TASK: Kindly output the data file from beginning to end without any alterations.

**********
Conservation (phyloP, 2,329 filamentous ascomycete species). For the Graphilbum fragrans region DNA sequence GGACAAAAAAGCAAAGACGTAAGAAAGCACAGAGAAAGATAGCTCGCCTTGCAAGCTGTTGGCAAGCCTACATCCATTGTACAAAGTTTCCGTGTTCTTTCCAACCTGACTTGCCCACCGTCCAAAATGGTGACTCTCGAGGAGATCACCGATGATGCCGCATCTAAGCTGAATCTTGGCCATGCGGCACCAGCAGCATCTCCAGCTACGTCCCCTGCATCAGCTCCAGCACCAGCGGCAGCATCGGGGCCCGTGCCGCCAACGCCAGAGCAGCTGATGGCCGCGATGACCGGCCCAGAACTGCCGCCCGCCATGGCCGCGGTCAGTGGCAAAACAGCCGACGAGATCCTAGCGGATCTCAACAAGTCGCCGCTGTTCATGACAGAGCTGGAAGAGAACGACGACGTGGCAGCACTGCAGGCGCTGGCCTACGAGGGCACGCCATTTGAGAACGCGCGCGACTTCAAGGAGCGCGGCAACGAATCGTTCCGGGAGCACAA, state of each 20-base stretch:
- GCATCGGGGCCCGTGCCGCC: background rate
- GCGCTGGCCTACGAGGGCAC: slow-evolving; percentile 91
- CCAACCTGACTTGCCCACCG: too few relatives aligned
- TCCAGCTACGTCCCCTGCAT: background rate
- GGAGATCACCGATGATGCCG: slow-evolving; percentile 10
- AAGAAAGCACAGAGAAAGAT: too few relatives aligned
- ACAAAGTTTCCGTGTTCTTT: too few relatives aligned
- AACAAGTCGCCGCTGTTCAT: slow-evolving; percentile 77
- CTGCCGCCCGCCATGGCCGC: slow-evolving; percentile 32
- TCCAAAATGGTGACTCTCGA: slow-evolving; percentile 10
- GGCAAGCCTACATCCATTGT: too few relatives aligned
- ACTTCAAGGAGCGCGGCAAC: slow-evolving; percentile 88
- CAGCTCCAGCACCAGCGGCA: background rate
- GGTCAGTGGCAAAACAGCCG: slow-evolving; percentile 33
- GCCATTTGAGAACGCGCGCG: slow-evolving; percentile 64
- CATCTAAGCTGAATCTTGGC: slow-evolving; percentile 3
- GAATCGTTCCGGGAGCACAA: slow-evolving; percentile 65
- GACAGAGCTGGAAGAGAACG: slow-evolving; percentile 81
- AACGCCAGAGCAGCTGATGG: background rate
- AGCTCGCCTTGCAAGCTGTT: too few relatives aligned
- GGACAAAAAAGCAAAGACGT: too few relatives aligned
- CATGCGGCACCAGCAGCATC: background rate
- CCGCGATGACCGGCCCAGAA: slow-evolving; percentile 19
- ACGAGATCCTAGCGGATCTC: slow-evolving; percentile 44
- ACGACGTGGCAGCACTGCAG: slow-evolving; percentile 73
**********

Conservation (phyloP, 2,329 filamentous ascomycete species). For the Graphilbum fragrans region DNA sequence GGACAAAAAAGCAAAGACGTAAGAAAGCACAGAGAAAGATAGCTCGCCTTGCAAGCTGTTGGCAAGCCTACATCCATTGTACAAAGTTTCCGTGTTCTTTCCAACCTGACTTGCCCACCGTCCAAAATGGTGACTCTCGAGGAGATCACCGATGATGCCGCATCTAAGCTGAATCTTGGCCATGCGGCACCAGCAGCATCTCCAGCTACGTCCCCTGCATCAGCTCCAGCACCAGCGGCAGCATCGGGGCCCGTGCCGCCAACGCCAGAGCAGCTGATGGCCGCGATGACCGGCCCAGAACTGCCGCCCGCCATGGCCGCGGTCAGTGGCAAAACAGCCGACGAGATCCTAGCGGATCTCAACAAGTCGCCGCTGTTCATGACAGAGCTGGAAGAGAACGACGACGTGGCAGCACTGCAGGCGCTGGCCTACGAGGGCACGCCATTTGAGAACGCGCGCGACTTCAAGGAGCGCGGCAACGAATCGTTCCGGGAGCACAA, state of each 20-base stretch:
- GCATCGGGGCCCGTGCCGCC: background rate
- GCGCTGGCCTACGAGGGCAC: slow-evolving; percentile 91
- CCAACCTGACTTGCCCACCG: too few relatives aligned
- TCCAGCTACGTCCCCTGCAT: background rate
- GGAGATCACCGATGATGCCG: slow-evolving; percentile 10
- AAGAAAGCACAGAGAAAGAT: too few relatives aligned
- ACAAAGTTTCCGTGTTCTTT: too few relatives aligned
- AACAAGTCGCCGCTGTTCAT: slow-evolving; percentile 77
- CTGCCGCCCGCCATGGCCGC: slow-evolving; percentile 32
- TCCAAAATGGTGACTCTCGA: slow-evolving; percentile 10
- GGCAAGCCTACATCCATTGT: too few relatives aligned
- ACTTCAAGGAGCGCGGCAAC: slow-evolving; percentile 88
- CAGCTCCAGCACCAGCGGCA: background rate
- GGTCAGTGGCAAAACAGCCG: slow-evolving; percentile 33
- GCCATTTGAGAACGCGCGCG: slow-evolving; percentile 64
- CATCTAAGCTGAATCTTGGC: slow-evolving; percentile 3
- GAATCGTTCCGGGAGCACAA: slow-evolving; percentile 65
- GACAGAGCTGGAAGAGAACG: slow-evolving; percentile 81
- AACGCCAGAGCAGCTGATGG: background rate
- AGCTCGCCTTGCAAGCTGTT: too few relatives aligned
- GGACAAAAAAGCAAAGACGT: too few relatives aligned
- CATGCGGCACCAGCAGCATC: background rate
- CCGCGATGACCGGCCCAGAA: slow-evolving; percentile 19
- ACGAGATCCTAGCGGATCTC: slow-evolving; percentile 44
- ACGACGTGGCAGCACTGCAG: slow-evolving; percentile 73